BACKGROUND: The negative effect of perceived stress on health has become a cultural epidemic. Despite many health implications, the clinical impact of stress on the nervous system is not well understood. This case series describes the symptom profiles of 80 children with nervous system dysregulation attributed to maladaptive neuroendocrine responses to stress.METHODS: We reviewed of 80 children with nervous system dysregulation identified from a single, tertiary care pediatric neurology clinic. Included patients were between five and 17 years of age, with unexplained medical symptoms lasting three months or longer affecting at least four of six neurological domains: (1) somatization, (2) executive function, (3) autonomic function, (4) digestion, (5) sleep, and (6) emotional regulation. Medical symptoms, diagnoses, and detailed social histories were collected.RESULTS: Of 80 children, 57 were female (71%), 57 were Caucasian (71%), with median age of 14 years. Symptoms had a mean duration of 32 months, and included: 100% somatic symptoms, 100% emotional dysregulation, 92.5% disrupted sleep, 82.5% autonomic dysregulation, 75% executive dysfunction, and 66% digestive problems. Overall, 94% reported chronic or traumatic stressors; adverse childhood experiences were present in 65%.CONCLUSIONS: Perceived stress impacts many functions of the neuroendocrine system through experience-dependent plasticity, resulting in a constellation of symptoms and functional impairments we describe as nervous system dysregulation. The pathophysiology of these symptoms involves dysregulation of subcortical, hormonal, and autonomic circuits, which remain largely untested. Recognition and understanding of maladaptive neurophysiology in stress-related symptoms has important implications for diagnosis, treatment, and advances in health research.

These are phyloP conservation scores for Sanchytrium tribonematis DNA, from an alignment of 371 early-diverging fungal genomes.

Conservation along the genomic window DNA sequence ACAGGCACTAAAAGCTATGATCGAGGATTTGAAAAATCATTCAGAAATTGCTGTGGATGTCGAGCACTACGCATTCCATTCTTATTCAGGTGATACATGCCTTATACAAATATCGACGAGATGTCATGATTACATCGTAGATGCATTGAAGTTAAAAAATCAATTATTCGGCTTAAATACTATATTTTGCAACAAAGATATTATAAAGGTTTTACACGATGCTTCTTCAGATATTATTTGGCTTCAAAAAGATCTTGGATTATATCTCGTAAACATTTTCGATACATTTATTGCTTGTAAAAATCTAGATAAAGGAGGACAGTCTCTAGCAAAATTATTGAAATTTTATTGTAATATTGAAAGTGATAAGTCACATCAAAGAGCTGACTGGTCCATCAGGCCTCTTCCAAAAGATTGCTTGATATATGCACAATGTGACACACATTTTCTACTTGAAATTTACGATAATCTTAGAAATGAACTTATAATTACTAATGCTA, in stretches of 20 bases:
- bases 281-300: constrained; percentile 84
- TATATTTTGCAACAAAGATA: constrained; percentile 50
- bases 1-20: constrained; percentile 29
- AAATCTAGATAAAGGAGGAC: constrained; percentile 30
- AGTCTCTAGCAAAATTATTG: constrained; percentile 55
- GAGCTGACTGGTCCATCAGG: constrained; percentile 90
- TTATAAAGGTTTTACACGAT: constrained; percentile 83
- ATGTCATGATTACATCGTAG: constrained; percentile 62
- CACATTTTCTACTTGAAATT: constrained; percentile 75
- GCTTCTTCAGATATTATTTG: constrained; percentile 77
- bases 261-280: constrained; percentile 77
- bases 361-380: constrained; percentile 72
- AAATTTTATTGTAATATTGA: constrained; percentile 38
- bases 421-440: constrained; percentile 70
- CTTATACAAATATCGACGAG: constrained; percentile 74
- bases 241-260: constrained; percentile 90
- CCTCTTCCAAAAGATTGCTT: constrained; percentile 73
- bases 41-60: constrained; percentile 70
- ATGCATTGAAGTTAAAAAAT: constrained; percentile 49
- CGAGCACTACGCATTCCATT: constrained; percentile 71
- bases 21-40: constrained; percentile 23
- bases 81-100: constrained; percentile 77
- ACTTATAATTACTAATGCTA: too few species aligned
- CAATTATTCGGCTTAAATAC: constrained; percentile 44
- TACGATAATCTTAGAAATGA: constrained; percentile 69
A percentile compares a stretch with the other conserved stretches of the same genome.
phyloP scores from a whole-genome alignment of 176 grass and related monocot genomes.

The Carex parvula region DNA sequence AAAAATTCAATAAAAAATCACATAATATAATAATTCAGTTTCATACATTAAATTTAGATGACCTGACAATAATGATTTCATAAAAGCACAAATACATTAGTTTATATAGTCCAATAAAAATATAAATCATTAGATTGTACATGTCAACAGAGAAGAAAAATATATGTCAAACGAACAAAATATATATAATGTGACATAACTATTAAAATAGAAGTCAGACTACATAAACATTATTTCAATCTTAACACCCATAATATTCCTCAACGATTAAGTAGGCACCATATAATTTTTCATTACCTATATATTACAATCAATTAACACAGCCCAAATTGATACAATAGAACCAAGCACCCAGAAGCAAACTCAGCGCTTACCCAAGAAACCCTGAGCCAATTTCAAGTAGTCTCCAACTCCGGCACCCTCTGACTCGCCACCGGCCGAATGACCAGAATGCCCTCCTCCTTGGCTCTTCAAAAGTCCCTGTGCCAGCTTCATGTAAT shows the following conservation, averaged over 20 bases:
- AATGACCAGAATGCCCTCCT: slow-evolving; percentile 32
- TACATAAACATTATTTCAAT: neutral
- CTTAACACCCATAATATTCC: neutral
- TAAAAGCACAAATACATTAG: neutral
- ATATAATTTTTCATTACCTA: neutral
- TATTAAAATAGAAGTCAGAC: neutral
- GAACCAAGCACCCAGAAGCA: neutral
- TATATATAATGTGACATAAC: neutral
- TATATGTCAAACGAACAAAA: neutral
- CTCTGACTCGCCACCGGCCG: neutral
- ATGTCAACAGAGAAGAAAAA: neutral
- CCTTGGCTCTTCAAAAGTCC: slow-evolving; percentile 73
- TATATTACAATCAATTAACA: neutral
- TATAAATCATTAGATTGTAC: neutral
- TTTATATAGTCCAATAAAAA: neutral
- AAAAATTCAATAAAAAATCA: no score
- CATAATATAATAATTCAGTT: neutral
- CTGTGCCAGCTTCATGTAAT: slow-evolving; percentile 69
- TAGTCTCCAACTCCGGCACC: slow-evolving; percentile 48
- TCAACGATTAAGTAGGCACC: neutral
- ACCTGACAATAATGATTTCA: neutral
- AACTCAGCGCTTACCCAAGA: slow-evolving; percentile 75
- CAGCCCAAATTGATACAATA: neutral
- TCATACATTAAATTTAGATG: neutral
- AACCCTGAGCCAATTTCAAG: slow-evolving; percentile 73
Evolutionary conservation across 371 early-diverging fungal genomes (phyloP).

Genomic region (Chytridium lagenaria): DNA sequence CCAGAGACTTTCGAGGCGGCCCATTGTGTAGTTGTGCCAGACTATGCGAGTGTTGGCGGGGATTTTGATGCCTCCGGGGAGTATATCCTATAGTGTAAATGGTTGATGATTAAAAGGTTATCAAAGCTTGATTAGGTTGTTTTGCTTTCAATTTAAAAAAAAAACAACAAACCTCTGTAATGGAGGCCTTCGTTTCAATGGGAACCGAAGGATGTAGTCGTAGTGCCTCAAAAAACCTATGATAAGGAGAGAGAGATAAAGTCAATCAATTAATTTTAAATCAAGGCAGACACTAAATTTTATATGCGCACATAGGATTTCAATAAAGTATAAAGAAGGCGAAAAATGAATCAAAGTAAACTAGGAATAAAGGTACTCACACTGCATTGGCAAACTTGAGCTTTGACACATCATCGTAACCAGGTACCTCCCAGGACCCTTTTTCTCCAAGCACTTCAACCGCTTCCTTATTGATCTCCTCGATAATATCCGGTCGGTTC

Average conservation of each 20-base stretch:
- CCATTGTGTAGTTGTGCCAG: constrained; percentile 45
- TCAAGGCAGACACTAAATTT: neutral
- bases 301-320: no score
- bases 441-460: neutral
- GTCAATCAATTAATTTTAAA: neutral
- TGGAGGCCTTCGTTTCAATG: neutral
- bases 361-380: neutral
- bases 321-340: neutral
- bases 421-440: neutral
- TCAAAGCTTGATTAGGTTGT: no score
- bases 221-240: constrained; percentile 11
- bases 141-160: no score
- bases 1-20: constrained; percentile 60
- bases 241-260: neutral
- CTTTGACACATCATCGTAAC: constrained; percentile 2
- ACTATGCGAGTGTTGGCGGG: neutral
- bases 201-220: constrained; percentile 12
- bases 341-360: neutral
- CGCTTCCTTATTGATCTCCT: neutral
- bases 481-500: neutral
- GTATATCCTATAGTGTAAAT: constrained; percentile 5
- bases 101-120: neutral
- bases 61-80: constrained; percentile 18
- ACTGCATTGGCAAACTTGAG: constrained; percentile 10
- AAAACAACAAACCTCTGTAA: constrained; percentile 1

View details for PubMedID 30343833